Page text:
Best Broad Spectrum Sunscreen Comparison
|thinkbaby Safe Sunscreen||SanRe Organic Supple Sunshine Solar||derma E Antioxidant Natural||All Good Sunscreen Butter||Suntegrity 5-in-1|
|Active ingredients||Zinc Oxide (20%)||Zinc Oxide (9%) & Titanium Dioxide (4%)||Zinc Oxide (16%)||Zinc Oxide (25%)||Zinc Oxide (20%)|
|Water resistance||80 minutes||None||None||80 minutes||None|
5 Best Broad Spectrum Sunscreens
After through research that combined discussing issues with customers, reviewing customer feedback, examining manufacturer specifications, and participating in skincare forums, SimplySunSafe has chosen the 5 best broad spectrum sunscreens.
All of these sunscreens provide broad spectrum, physical protection of SPF 30 or greater, do not contain oxybenzone, are not sprays, and are safe for daily use.
While it’s designed for babies, Thinkbaby Safe Sunscreen can be used on any member of the family – that’s part of what makes well done baby sunscreens so wonderful!
Baby’s skin is about 30% thinner than the skin of an adult. That means that many products that wouldn’t irritate an adult do pose some risk of irritating baby’s sensitive skin. It also means that they can be more susceptible to sun damage because their skin is so much more fragile.
These problems of extra sun sensitivity and even sensitivity to harsh ingredients in the formula can plague adults as well, making it difficult to find a reliable product that provides you with a high level of sun protection.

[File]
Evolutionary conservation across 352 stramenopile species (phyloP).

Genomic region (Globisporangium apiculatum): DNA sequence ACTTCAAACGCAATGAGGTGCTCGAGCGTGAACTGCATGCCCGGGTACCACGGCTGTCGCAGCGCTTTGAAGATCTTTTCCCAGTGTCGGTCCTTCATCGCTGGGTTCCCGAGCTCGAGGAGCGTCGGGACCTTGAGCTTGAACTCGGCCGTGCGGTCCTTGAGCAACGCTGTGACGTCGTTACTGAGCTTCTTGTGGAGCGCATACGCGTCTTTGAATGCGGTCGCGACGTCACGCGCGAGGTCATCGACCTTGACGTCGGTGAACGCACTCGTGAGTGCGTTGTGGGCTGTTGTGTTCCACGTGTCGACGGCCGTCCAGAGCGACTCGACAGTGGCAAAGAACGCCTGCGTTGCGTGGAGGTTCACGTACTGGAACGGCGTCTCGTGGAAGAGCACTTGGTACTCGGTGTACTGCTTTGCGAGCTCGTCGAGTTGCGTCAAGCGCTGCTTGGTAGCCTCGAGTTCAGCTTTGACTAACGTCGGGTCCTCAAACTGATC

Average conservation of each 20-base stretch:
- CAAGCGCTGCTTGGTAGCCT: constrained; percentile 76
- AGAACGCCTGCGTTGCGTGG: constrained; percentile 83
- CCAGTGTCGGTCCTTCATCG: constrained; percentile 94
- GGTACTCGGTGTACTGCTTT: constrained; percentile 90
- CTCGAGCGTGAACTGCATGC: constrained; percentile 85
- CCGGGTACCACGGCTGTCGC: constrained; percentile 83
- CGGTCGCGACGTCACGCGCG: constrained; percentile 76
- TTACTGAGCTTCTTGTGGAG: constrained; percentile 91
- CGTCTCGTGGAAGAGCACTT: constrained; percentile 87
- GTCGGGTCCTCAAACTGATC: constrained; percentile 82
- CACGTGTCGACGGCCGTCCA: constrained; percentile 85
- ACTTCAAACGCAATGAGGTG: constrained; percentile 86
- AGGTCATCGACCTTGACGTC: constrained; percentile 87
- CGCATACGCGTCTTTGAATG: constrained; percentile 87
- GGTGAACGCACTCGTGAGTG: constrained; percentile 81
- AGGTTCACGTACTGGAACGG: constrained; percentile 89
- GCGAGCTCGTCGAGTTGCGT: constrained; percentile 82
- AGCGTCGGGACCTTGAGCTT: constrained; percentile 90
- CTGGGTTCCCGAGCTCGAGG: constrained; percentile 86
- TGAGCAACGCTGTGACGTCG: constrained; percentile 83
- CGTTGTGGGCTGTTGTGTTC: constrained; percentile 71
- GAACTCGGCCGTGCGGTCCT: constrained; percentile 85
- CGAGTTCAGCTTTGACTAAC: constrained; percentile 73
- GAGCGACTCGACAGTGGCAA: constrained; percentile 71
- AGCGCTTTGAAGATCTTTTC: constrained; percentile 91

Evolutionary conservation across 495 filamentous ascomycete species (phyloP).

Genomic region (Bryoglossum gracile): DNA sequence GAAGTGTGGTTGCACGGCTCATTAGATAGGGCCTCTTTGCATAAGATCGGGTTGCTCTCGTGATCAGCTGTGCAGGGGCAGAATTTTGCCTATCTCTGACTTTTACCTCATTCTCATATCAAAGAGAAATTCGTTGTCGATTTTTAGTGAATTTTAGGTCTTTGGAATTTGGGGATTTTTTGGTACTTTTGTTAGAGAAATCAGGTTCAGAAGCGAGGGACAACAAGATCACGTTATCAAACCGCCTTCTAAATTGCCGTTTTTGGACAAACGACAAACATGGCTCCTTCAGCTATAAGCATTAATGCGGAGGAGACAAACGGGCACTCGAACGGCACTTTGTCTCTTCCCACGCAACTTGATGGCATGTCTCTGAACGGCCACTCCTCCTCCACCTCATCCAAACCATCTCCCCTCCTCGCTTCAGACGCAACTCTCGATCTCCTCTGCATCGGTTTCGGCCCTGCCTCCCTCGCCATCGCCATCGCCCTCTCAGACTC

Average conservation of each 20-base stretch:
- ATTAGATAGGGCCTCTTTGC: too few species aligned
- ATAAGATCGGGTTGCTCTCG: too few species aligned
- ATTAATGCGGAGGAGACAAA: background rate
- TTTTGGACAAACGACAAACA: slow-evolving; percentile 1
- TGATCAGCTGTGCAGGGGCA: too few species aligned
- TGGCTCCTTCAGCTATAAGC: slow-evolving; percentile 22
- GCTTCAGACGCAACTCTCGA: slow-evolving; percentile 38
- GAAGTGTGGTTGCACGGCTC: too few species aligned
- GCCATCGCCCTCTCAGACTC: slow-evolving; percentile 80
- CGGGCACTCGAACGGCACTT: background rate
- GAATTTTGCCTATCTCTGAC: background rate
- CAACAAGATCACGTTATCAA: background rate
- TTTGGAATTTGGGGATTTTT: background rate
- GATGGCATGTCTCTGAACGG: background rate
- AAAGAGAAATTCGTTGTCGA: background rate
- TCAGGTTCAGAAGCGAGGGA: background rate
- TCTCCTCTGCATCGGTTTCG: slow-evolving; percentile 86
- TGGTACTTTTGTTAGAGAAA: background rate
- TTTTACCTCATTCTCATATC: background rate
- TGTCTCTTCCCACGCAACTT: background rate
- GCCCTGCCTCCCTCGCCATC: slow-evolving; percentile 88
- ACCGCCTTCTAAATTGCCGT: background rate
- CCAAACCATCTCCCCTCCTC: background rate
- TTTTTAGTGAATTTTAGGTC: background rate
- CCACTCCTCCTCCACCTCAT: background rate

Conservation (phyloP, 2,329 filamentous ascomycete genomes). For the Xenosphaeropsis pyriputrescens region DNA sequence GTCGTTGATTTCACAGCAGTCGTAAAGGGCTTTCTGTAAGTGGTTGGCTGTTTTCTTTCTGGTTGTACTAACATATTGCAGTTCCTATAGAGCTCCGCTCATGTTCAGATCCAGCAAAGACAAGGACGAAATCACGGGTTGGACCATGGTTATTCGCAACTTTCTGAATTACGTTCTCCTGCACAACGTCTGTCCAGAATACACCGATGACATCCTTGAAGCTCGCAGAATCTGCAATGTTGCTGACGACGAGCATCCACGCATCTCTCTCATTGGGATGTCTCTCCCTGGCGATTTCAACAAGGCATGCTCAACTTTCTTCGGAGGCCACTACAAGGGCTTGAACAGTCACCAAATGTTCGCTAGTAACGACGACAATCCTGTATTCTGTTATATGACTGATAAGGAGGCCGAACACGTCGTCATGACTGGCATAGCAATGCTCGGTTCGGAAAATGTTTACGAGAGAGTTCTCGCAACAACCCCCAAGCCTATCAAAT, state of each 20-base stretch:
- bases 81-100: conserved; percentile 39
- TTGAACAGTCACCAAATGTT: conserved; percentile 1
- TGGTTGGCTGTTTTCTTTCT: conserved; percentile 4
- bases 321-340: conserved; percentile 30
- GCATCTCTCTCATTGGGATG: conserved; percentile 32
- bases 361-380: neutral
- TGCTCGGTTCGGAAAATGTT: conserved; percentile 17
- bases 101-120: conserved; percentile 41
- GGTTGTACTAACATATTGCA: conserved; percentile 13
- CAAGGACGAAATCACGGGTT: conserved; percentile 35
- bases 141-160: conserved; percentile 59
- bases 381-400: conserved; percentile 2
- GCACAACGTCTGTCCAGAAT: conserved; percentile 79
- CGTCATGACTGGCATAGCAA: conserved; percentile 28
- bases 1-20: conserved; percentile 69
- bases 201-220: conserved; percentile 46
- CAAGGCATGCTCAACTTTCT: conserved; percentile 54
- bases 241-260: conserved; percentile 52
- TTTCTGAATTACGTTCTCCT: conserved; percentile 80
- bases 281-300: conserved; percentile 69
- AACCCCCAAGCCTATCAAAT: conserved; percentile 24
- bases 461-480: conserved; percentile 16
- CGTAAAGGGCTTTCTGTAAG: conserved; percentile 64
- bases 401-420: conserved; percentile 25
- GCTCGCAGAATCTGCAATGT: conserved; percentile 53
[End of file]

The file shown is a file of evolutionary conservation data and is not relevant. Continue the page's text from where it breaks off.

Thinkbaby provides broad spectrum, physical protection of SPF 50+ using zinc oxide (20%) as the only active ingredient. The formula is also rated water resistant for up to 80 minutes so that you can splash and swim without the sunscreen washing off.
The finish of this sunscreen can be a bit oily, but not so much as to be a concern if you’re just lounging about by the pool rather than visiting the shops.
- High SPF
- High concentration of active ingredient
- Oily finish
SanRe Organic Skinfood makes it their business to produce high quality, moisturizing products that work. Their ‘solar’ line adds in natural sunscreen for extra protection.
Supple Sunshine Solar is designed for normal to dry skin – if you need help with oil control you might try the Aloe formula, while the Rose formula works wonders on folks with certain skin conditions or sensitivities.
SanRe’s Supple Sunshine Solar provides broad spectrum, physical protection of SPF 30 using a combination of zinc oxide (9%) and titanium dioxide (4%).
While these creams are loved by their users, this lower SPF and lower concentration of active ingredients are both part of the reason this product barely missed the number one spots on today’s list.
Supple Sunshine Solar is also a little bit pricier, making this a better choice for facial/neck use rather than full body if you want to help stretch your dollar a little bit farther.
No water resistance with this sunscreen, so be sure to keep drying when wearing it in order to maintain continuous protection.
The texture upon application is a little bit thick and you may notice the feeling of the sunscreen sitting atop your skin – if you find this unpleasant consider trying the Aloe formula as this is caused partly by the high level of moisturizing ingredients in this cream.
- Pleasant natural scent
- Not water resistant
When it comes to the delicate skin of our faces, many sunscreens just feel too thick or oily on the face. This is particularly true for anybody who already has an oilier complexion, and can make it impossible to find a sunscreen that does its job without making you look like you’ve face-planted into a vat of coconut oil.
Fear not, there are products out there that can help. If any of that sounds like you, then one of the best broad spectrum sunscreens for the face is going to be derma E’s Antioxidant Natural Sunscreen.
Formulated completely without oils, this may not work well for anyone with dry skin, particularly because it also has a high concentration of active ingredient zinc which is known to be drying as well.